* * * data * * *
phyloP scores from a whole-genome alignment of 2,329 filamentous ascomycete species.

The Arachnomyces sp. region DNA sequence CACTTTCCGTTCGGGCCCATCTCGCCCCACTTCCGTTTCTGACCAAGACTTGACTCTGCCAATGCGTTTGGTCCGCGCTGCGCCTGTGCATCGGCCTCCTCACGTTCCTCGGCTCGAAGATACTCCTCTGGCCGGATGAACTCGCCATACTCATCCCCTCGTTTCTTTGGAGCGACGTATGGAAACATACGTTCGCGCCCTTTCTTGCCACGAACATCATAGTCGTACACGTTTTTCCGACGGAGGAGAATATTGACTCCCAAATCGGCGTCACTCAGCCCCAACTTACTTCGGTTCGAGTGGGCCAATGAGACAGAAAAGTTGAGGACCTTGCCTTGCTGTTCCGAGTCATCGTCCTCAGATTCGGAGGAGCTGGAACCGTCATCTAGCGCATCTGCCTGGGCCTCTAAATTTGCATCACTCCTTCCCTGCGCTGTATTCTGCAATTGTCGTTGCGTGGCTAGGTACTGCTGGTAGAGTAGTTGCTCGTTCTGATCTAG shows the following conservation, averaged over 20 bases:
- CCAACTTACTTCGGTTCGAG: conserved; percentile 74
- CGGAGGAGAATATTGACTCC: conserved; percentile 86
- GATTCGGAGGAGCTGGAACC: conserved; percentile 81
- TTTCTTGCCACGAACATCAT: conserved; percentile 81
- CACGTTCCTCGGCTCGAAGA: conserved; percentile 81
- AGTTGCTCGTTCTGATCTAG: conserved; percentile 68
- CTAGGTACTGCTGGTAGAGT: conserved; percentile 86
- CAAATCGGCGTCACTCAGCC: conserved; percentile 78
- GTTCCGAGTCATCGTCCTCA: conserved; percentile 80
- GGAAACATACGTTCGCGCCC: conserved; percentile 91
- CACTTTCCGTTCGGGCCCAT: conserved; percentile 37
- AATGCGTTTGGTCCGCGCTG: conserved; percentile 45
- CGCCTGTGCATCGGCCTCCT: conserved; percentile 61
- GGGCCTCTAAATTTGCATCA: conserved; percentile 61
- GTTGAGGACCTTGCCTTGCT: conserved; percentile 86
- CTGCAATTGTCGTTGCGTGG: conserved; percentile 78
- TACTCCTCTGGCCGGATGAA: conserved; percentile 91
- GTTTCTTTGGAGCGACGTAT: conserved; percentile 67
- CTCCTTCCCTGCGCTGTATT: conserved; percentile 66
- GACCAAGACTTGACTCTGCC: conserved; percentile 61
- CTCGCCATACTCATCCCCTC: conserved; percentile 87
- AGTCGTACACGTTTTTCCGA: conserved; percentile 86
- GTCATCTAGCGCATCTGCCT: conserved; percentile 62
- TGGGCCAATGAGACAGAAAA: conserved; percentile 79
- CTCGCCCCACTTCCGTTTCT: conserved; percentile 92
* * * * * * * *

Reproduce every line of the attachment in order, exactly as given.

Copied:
phyloP scores from a whole-genome alignment of 2,329 filamentous ascomycete species.

The Arachnomyces sp. region DNA sequence CACTTTCCGTTCGGGCCCATCTCGCCCCACTTCCGTTTCTGACCAAGACTTGACTCTGCCAATGCGTTTGGTCCGCGCTGCGCCTGTGCATCGGCCTCCTCACGTTCCTCGGCTCGAAGATACTCCTCTGGCCGGATGAACTCGCCATACTCATCCCCTCGTTTCTTTGGAGCGACGTATGGAAACATACGTTCGCGCCCTTTCTTGCCACGAACATCATAGTCGTACACGTTTTTCCGACGGAGGAGAATATTGACTCCCAAATCGGCGTCACTCAGCCCCAACTTACTTCGGTTCGAGTGGGCCAATGAGACAGAAAAGTTGAGGACCTTGCCTTGCTGTTCCGAGTCATCGTCCTCAGATTCGGAGGAGCTGGAACCGTCATCTAGCGCATCTGCCTGGGCCTCTAAATTTGCATCACTCCTTCCCTGCGCTGTATTCTGCAATTGTCGTTGCGTGGCTAGGTACTGCTGGTAGAGTAGTTGCTCGTTCTGATCTAG shows the following conservation, averaged over 20 bases:
- CCAACTTACTTCGGTTCGAG: conserved; percentile 74
- CGGAGGAGAATATTGACTCC: conserved; percentile 86
- GATTCGGAGGAGCTGGAACC: conserved; percentile 81
- TTTCTTGCCACGAACATCAT: conserved; percentile 81
- CACGTTCCTCGGCTCGAAGA: conserved; percentile 81
- AGTTGCTCGTTCTGATCTAG: conserved; percentile 68
- CTAGGTACTGCTGGTAGAGT: conserved; percentile 86
- CAAATCGGCGTCACTCAGCC: conserved; percentile 78
- GTTCCGAGTCATCGTCCTCA: conserved; percentile 80
- GGAAACATACGTTCGCGCCC: conserved; percentile 91
- CACTTTCCGTTCGGGCCCAT: conserved; percentile 37
- AATGCGTTTGGTCCGCGCTG: conserved; percentile 45
- CGCCTGTGCATCGGCCTCCT: conserved; percentile 61
- GGGCCTCTAAATTTGCATCA: conserved; percentile 61
- GTTGAGGACCTTGCCTTGCT: conserved; percentile 86
- CTGCAATTGTCGTTGCGTGG: conserved; percentile 78
- TACTCCTCTGGCCGGATGAA: conserved; percentile 91
- GTTTCTTTGGAGCGACGTAT: conserved; percentile 67
- CTCCTTCCCTGCGCTGTATT: conserved; percentile 66
- GACCAAGACTTGACTCTGCC: conserved; percentile 61
- CTCGCCATACTCATCCCCTC: conserved; percentile 87
- AGTCGTACACGTTTTTCCGA: conserved; percentile 86
- GTCATCTAGCGCATCTGCCT: conserved; percentile 62
- TGGGCCAATGAGACAGAAAA: conserved; percentile 79
- CTCGCCCCACTTCCGTTTCT: conserved; percentile 92